Tony Ozier: Wednesday, June 10 at Dante's

Stank you smelly much.

It's a sweltering day in Portland, and Tony, the self-appointed "King of Planet Dookion," is gracing Katie O'Brien's on Northeast Sandy Boulevard with his royal presence. As he dunks a grilled cheese sandwich into a bowl of tomato soup, the tall, dreadlocked MC and multi-instrumentalist explains how someone so regal ended up in our humble town.

"The airwaves on Earth were hurting, and the people of our planet sent our top specialists to bring the airwaves back to conscious music," he says, a cheeky grin stretching across his face. "We landed in Portland, Oregon—which has now become Poohland, Oregon."

In reality, Ozier grew up splitting time between Texas and Michigan, and moved to Portland in 2009 after trying his hand in L.A. and Atlanta. But his sound—which he's dubbed "doo-doo funk"—does come off like something from another world. A mixture of '70s psychedelic funk with hip-hop swing and D'Angelo-esque soul, the definition of "doo doo" is limited only by the imagination of its creator. And after witnessing one of Ozier's monthly Dookie Jams at Dante's with his Doo-Doo Funk All-Stars, it seems positively boundless.

Despite his confidence, Ozier, who releases his third solo album, 36 Flavas, this month, got a late start in the music game. Though his grandfather was a gospel singer who toured the country, and he played on the drum line in high school, Ozier focused on music only after dropping out of Western Michigan University. Ozier says he "just wasn't ready" for the four-year college experience, and found himself living back at home with his father, wondering what to do with his life. "It just came to me, clear as day," he says. "Go learn to play that piano at your dad's house." After many hours spent practicing chords, a friend showed him how to make beats. "When that happened, it was over," Ozier says. "I knew what I was going to do."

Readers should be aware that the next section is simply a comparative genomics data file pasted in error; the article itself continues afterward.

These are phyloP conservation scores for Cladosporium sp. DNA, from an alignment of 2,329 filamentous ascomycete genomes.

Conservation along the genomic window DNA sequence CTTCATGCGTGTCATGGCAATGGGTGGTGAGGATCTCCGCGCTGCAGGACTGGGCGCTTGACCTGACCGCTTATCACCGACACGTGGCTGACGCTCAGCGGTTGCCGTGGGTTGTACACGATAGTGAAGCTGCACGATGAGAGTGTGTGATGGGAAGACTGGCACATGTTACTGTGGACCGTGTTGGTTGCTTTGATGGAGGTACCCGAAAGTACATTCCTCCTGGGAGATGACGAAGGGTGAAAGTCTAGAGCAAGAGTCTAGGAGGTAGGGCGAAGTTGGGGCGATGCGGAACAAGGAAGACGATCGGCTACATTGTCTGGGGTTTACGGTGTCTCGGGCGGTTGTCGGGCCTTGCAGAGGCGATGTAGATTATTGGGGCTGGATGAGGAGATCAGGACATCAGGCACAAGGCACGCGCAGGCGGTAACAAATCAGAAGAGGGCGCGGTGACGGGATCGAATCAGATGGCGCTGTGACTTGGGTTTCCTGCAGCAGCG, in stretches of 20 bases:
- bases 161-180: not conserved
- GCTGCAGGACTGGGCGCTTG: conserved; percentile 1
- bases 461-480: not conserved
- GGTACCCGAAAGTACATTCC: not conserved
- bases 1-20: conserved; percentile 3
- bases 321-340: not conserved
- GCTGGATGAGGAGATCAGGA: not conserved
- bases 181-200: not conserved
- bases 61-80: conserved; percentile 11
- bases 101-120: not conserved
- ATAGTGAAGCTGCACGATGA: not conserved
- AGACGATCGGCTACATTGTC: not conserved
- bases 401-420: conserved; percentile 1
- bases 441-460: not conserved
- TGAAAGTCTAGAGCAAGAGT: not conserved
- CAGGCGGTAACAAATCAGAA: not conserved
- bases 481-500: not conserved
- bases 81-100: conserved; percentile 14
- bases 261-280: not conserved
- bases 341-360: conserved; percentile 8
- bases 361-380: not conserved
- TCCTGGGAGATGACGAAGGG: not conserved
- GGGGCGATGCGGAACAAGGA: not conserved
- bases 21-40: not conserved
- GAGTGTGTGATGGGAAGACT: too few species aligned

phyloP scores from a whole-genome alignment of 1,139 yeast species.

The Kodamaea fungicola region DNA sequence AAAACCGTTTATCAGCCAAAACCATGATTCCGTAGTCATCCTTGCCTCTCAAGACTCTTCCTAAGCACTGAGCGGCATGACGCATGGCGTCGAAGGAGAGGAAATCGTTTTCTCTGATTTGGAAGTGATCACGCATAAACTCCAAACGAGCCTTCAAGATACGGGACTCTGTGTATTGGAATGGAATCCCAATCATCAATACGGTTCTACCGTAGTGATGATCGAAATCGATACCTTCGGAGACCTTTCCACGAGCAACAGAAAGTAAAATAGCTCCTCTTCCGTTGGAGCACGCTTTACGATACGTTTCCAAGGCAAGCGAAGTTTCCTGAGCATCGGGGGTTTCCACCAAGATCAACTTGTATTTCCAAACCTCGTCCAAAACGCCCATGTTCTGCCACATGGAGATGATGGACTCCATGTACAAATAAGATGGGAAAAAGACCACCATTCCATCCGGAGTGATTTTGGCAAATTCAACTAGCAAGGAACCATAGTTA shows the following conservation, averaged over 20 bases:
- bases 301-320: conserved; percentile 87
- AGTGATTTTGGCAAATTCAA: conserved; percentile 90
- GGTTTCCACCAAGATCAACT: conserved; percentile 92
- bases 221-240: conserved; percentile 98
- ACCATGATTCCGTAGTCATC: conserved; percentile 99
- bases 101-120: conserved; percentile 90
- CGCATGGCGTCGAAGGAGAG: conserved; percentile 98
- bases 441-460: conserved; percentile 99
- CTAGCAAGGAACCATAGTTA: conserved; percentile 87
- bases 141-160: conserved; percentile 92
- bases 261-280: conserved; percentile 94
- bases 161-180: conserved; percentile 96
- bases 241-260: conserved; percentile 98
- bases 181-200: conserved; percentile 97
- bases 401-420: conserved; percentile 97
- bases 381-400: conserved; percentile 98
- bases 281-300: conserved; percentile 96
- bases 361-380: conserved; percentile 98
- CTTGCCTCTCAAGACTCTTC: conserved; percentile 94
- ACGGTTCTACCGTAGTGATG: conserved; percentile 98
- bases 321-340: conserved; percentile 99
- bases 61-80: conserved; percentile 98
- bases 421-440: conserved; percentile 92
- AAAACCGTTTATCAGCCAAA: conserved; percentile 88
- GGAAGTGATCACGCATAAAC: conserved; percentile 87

Ozier pursued a degree in studio engineering, and immediately moved to L.A. to shop his music. "I would present my music as R&B, and labels would tell me it was 'too neo-soul,'" he says. "So then I would submit to a neo-soul label, and they would tell me it was 'too hip-hop.' 

"The one thing they all told me," he adds, "was that it was funky."

And so was birthed doo-doo funk—"the stankiest thing you can think of." It's a malleable sound. On 36 Flavas, crisp, radio-ready production masks out-there concepts, to the point that it's easy to forget you're listening to a concept album by imaginary funk heroes from outer space. Onstage at Dante's, where Ozier leads his revolving cast of All-Stars, the sound is even more diverse: You're just as likely to hear a soulful solo from horn player Farnell Newton as a 16-bar verse from Slimkid3 of the Pharcyde.

“I really still don’t know what to call it,” Ozier says, laughing. “I’ve just tried to keep it drippy.” 

SEE IT: Tony Ozier plays Dante's, 350 W Burnside St., with Farnell Newton and the Chicharones and host Devin the Dude, on Wednesday, June 10. 9 pm. $12. 21+.

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